There’s a long held story around the SEC about South Carolina. In the time before the Southeastern Conference expanded with Texas A&M and Missouri, fans would armchair the decision to add Arkansas and the Gamecocks back in 1992 and ask why exactly the league took historically moribund USC.
The story goes that, even amidst a wicked two year conference losing streak (1998-’99: 1-21 overall, 0-16 SEC), the Gamecocks sold out every single home game they had. It’s technically true – thanks to season ticket sales figures and not actual head counts – and long before Steve Spurrier elevated USC to a perennial SEC East power, it was that story alone that other SEC fans relied on to accept South Carolina as one of their own.
If you’re an Ole Miss fan smarting over that particularly ugly, poorly played Egg Bowl loss to Mississippi State, understand that it’s time – right now – to open up that wallet if you want to see the Rebels make that next step.
The power of a university’s consumer base carries a disproportionate strength to several key outlets responsible for publicizing and rewarding college football teams – networks, bowl committees and apparel manufacturers. As you read this, the last college football season played under the tyranny of the BCS is winding to a close, but the bowl system is stronger than ever.
Case in point: Ole Miss and Boise State kicking off 2014 in the Georgia Dome on national television. The Rebels and Broncos are part of the Chick-Fil-A Kickoff Classic, a contract signed years ago (and once adjusted in 2010 because the Rebels weren’t competitive enough) that puts the strength of Ole Miss’ fan base to the test – can the Rebels, with a minor amount of help from the good people of Idaho, sell out a venue as big and important as the Georgia Dome?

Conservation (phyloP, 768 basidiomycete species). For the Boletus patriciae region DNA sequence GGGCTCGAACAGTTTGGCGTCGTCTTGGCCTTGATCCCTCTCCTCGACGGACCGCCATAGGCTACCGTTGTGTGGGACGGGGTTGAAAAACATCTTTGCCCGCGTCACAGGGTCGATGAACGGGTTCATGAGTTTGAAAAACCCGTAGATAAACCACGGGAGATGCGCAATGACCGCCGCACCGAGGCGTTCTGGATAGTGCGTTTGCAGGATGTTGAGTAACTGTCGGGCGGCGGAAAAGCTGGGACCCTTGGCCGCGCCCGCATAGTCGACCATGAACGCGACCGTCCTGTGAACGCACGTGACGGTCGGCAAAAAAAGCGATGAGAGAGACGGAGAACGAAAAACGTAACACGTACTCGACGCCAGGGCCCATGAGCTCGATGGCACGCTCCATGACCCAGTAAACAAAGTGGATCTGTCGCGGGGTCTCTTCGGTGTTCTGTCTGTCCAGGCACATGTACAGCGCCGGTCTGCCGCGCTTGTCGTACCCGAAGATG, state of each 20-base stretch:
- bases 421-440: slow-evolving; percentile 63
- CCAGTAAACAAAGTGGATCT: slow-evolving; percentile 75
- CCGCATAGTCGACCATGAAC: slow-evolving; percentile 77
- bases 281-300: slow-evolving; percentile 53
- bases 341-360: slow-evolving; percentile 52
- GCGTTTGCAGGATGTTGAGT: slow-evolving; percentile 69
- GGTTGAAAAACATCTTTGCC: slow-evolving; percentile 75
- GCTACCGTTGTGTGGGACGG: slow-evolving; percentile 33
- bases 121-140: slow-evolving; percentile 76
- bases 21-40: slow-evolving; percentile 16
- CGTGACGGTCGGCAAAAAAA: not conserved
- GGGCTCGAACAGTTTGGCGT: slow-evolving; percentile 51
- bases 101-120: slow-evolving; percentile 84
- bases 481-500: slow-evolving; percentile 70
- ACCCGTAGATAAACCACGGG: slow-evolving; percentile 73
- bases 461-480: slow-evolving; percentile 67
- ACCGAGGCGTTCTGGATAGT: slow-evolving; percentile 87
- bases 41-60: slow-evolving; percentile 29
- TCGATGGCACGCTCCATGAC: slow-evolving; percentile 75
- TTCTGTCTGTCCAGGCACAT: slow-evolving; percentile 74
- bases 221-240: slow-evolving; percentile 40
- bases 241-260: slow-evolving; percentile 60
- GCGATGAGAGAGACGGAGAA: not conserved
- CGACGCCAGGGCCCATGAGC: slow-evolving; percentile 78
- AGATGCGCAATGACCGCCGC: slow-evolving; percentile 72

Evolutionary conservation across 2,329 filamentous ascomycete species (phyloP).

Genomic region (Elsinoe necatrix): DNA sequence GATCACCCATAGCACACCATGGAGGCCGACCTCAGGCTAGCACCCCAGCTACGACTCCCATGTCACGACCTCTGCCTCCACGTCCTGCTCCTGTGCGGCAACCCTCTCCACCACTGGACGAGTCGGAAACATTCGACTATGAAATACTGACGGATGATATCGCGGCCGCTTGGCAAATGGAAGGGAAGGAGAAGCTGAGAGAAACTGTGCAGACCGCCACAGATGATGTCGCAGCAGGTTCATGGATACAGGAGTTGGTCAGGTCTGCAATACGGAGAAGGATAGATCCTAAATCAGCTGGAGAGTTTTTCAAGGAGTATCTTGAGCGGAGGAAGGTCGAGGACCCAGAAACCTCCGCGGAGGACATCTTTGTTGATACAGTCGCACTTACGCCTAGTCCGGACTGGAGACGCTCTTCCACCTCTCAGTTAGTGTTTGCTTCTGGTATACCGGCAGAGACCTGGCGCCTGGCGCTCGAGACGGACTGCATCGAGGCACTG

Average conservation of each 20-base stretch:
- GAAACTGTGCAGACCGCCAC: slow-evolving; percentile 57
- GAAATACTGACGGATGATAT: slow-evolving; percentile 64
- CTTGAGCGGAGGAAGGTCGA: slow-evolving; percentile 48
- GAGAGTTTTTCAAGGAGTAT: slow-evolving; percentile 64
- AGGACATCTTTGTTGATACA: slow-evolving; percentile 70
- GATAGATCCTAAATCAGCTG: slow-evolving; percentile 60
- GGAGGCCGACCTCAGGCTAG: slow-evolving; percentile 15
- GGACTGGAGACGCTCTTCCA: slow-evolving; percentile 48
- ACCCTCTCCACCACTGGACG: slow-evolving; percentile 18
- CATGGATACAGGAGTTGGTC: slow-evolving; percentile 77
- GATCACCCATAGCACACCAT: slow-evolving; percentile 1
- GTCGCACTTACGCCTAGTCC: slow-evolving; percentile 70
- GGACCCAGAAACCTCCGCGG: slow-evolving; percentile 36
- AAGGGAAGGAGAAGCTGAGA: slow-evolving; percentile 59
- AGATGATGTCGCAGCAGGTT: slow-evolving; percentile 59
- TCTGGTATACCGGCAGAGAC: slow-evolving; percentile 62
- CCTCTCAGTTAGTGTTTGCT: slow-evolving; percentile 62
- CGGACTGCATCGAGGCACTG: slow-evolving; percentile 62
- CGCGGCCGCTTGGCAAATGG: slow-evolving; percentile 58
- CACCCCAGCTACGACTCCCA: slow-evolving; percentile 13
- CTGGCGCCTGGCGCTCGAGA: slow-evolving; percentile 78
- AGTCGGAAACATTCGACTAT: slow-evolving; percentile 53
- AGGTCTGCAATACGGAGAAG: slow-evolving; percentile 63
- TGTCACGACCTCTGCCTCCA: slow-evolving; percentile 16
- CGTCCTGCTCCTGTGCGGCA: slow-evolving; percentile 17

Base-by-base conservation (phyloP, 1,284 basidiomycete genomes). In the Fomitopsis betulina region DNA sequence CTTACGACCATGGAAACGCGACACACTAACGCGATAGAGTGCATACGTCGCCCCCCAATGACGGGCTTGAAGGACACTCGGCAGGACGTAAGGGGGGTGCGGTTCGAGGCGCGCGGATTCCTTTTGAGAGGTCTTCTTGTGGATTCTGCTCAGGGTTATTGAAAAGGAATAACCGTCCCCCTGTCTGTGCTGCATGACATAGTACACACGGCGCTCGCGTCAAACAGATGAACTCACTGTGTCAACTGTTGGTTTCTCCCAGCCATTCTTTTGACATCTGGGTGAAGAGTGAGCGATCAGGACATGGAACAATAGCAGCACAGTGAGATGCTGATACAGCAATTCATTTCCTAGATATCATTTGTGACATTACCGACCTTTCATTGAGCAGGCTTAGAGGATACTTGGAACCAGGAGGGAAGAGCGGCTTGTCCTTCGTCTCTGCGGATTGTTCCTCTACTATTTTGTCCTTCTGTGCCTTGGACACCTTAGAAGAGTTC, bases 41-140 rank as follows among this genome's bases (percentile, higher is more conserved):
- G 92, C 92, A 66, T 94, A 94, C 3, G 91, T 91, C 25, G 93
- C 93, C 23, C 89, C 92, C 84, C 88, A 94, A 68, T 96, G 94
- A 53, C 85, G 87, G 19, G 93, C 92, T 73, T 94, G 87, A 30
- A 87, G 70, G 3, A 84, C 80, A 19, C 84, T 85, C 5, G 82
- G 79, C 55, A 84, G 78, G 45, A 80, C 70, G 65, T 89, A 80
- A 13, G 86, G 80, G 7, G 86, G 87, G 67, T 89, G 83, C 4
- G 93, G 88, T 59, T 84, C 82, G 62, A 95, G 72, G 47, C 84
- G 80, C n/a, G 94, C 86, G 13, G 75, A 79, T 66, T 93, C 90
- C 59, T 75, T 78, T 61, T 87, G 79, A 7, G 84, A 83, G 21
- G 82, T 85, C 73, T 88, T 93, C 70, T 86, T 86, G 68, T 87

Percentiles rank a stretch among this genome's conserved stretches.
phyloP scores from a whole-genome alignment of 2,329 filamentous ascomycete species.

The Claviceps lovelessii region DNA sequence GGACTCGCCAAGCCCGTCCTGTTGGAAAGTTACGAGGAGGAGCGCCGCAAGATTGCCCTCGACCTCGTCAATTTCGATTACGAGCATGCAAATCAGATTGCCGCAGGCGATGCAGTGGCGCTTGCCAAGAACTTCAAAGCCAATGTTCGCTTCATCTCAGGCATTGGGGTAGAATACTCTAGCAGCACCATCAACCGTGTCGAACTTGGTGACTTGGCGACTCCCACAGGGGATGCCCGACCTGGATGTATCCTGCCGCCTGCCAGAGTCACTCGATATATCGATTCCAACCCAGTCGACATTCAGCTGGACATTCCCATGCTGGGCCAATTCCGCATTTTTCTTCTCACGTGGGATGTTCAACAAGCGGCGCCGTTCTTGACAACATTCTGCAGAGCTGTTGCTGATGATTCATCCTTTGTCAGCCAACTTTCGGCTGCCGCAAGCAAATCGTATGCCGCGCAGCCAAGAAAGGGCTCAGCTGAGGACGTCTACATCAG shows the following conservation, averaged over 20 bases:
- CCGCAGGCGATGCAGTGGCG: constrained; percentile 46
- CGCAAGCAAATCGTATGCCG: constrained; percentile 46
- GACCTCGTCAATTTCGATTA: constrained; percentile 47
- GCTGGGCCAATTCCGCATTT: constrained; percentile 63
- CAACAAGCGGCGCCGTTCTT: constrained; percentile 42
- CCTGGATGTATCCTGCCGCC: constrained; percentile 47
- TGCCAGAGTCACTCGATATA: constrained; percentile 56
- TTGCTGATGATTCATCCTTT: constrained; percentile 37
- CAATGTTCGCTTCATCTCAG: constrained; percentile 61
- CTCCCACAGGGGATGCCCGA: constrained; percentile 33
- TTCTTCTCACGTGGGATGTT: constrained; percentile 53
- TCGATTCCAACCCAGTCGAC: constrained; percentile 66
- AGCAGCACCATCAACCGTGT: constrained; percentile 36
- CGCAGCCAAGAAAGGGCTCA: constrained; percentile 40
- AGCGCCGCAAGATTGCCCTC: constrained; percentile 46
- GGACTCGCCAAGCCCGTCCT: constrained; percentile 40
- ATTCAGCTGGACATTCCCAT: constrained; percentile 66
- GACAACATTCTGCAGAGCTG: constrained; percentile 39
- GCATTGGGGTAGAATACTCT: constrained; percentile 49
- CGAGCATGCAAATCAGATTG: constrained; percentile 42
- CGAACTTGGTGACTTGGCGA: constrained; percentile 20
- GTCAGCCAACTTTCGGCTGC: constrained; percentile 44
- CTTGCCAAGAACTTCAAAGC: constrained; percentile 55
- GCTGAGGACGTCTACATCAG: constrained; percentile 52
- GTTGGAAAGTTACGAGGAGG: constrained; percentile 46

Since the inception of the modern corporate neutral site college kickoff games, those SEC teams chosen to play in Atlanta, Dallas and Houston have largely hailed from the upper-tier of the conference – LSU, Alabama, Georgia – because of their appeal to national viewing audiences and because of their fan base’s ability to willingly buy-out NFL stadiums and fill hotel rooms.
Can Ole Miss do this? It’s possible, certainly – we’re not talking about a fan or alumni base that’s Sewanee-sized, and Rebel fans just love to tell stories about drinking Dallas dry in back-to-back Cotton Bowls.
But there’s a solid chance Ole Miss could enter Atlanta on a three-game losing streak. As of press time, the Rebels haven’t yet played their bowl game vs. Georgia Tech. The Rebels have a solid chance to defeat the Yellow Jackets, but let’s say for argument’s sake that it doesn’t happen. How much of that now-legendary Gamecock fan spirit is in Ole Miss?
It’s completely within reason to call Ole Miss vs. Boise the second biggest game in Ole Miss football’s modern history, behind only the failed chance to win the SEC West vs. LSU in 2003. Certainly the Broncos don’t carry any of that importance, but the game itself will serve as a de facto kickoff to the 2014 season, and will almost certainly be played on a weeknight, with most of the nation watching.